A wonderful life - Teresa Kodelska Łaszek
Professor Teresa Kodelska-Łaszek (1921-2021)
She first put on her skis and descended Kasprowy Wierch (1987 m) as a child at the age of five — and soon became good at it. She could ski to her heart’s content because her dad, the architect Aleksander Kodelski, was appointed the CEO and technical director of Towarzystwo Budowy i Eksploatacji Kolei Linowej Zakopane/Kuźnice–Kasprowy (Zakopane/Kuźnice–Kasprowy Funicular Construction and Operation Company), and her mum Anna, also an architect, designed station buildings in Kuźnice, at Myślenickie Turnie and on the peak itself.
‘Together with other constructors’ and conductors’ children we would ski all we could, from dawn to dusk, before the war,’ she told the story of her childhood for „Tygodnik Powszechny” (Putrament, politruczka, krakowiaczek, February 2010). The cableway to Kasprowy, Poland’s first and the world’s sixtieth, was commissioned after 227 days of construction. The Kodelski family went back to Warsaw. That short stay in Zakopane may well have become merely a happy memory of childhood, but it was to become extraordinarily important to her adult life.
Teresa Kodelska-Łaszek with friends during the Polish Ski Championships, Zakopane 1952
She got in touch with the underground very early on. During the war, her parents would organize secret meetings, invite people of culture and scientists; the house was full of conspiratorial papers, which women-couriers would pick up and circulate. As a twelve-year-old girl, already before the Uprising, she had participated in the mały sabotaż (literally: small-scale sabotage), such as spraying anti-Nazi slogans on walls. Later, she trained as a nurse and courier (liaison officer) and arranged a hospital in Anna Goldman’s privately-owned public school at 60 Wawelska Street, in her family house, dubbed ‘Wawelska Redoubt’ during the Uprising.
President Ignacy Mościcki with Aleksander Kodelski visit the construction site of the cable car to Kasprowy Wierch
‘I ended up in the Uprising because I had been in the Grey Regiments,’ she reminisced. She was 15 at the time. On 1 August 1944, as a soldier of the Home Army with the nom de guerre of Kinga, she reported as ordered to the hospital in the basement of the building at 60 Wawelska Street. Her unit transported the wounded, whom she would carry from the area of Reja, Mochnackiego, Beniowskiego and Wawelska Streets, and from the ‘Redoubt’s’ roof and all its storeys. She took the soldier’s oath and served as a courier under the command of the Austrian deserter and sharpshooter, Ottokar ‘Otto’ Flandorfer. ‘Wawelska Redoubt’ fell early into the Uprising. The hospital operated till 11 August.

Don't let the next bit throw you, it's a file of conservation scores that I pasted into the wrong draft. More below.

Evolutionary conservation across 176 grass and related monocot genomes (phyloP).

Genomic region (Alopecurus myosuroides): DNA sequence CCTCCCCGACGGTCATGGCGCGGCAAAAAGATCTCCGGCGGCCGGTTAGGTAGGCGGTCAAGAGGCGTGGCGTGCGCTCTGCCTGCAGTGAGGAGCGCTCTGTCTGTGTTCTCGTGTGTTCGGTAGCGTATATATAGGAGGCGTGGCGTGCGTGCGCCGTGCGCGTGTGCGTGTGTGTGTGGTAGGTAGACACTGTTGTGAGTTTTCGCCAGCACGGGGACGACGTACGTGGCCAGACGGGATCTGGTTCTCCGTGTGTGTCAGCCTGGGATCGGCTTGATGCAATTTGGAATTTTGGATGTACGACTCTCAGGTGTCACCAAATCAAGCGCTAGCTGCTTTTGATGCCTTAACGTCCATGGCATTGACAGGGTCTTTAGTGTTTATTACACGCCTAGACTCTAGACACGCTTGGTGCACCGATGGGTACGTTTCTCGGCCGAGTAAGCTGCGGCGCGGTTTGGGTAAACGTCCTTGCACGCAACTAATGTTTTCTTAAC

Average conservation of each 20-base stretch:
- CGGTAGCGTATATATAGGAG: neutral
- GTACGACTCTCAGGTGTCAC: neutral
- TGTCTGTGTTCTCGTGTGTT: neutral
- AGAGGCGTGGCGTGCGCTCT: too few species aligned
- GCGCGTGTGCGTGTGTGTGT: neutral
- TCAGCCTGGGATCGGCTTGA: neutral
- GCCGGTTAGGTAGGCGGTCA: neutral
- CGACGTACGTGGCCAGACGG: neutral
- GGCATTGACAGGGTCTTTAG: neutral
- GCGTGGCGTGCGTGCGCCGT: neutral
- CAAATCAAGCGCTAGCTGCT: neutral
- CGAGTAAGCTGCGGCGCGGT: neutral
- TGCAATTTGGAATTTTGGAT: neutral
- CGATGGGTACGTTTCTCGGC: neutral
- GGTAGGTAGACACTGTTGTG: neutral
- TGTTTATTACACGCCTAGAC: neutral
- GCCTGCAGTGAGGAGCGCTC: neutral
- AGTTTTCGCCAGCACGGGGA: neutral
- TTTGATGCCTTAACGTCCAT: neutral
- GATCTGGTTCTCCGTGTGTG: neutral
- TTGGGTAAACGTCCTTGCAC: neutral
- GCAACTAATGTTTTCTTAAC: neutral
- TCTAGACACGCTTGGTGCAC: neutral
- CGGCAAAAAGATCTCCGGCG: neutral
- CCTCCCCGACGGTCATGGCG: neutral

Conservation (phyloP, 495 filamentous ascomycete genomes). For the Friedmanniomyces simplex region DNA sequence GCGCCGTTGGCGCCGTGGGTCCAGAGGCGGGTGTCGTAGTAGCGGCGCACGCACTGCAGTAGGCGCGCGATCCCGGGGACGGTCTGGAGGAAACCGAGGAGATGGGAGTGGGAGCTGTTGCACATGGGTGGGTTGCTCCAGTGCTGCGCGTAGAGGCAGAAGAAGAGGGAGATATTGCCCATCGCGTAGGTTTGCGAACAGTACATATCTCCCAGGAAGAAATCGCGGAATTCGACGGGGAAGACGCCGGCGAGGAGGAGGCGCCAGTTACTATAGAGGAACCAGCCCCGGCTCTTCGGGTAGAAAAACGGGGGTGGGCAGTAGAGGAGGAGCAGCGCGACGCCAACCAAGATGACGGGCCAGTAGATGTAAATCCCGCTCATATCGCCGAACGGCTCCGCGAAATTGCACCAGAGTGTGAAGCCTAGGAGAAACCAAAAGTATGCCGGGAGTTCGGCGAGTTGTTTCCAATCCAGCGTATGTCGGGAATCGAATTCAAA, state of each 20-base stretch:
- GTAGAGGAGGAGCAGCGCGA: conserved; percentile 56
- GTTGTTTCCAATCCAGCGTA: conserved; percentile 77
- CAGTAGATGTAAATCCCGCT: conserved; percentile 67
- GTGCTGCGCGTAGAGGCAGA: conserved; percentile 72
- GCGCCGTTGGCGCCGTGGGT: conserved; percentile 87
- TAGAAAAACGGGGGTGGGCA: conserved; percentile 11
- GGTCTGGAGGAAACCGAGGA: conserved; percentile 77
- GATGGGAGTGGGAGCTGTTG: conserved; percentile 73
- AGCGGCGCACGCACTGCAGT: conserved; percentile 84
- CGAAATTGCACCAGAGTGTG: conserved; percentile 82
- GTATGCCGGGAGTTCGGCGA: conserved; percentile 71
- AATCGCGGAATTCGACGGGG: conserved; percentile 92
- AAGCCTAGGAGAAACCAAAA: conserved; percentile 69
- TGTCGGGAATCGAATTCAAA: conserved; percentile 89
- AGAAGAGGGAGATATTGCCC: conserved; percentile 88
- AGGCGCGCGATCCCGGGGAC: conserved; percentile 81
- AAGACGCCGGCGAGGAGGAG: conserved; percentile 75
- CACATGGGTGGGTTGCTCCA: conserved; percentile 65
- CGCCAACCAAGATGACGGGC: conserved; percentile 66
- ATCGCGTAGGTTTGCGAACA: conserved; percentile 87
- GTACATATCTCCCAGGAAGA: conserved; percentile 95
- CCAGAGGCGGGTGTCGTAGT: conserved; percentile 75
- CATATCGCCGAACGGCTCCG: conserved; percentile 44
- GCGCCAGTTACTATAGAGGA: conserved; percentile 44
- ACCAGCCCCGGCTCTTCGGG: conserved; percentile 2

The cable car in Zakopane was founded owing to Aleksander Bobkowski’s original idea, president of the Polish Ski Association and deputy minister of communication. The design was completed by Aleksander and Anna Kodelski
‘The boys came for me, told me to run to the other courtyard because that was where the hatch was to the sewers… We remained in the sewers for more than a week. It was a miracle I survived. We tried to exit in Wawelska Street, but the Germans were there and they dropped grenades into the sewers; we reached the Vistula, but there, the sewers had been flooded. In the corner of Raszyńska and Niemcewicza Streets, we found a sewer destroyed by a bomb. There we climbed out and dropped unconscious. The Germans were close, their dogs sniffed us up but wouldn’t touch us because we were caked in excrement and didn’t move. They did not recognize that we were alive. At night, after we woke up, I led the boys by side streets back to the Redoubt, where we stayed in hiding for four weeks till the surrender came,’ she recalls the harrowing time. She last saw her mum, Anna Kodelska, a commissioned officer in the Home Army who also took part in the Uprising, in the sewers.
Professor Teresa Kodelska-Łaszek
(1929–2021) was a wartime nurse in the Warsaw Uprising, member of the Grey Ranks (Szare Szeregi) and alpine skier (representing Poland in the 1952 Winter Olympics in Oslo under the auspices of AZS Warszawa). Long-time researcher (1954–1999) with the Warsaw School of Economics, taking from here her titles and degrees: magister (1951), doktor (1965), doktor habilitowany (1975) and profesor (1976). Decorations: Knight’s Cross of Polonia Restituta, Silver and Gold Cross of Merit, Warsaw Uprising Cross, Home Army Cross and Kalós Kagathós medal (awarded to eminent athletes successful in fields other than sport). In 2001 she was promoted to the rank of second lieutenant in Polish Army.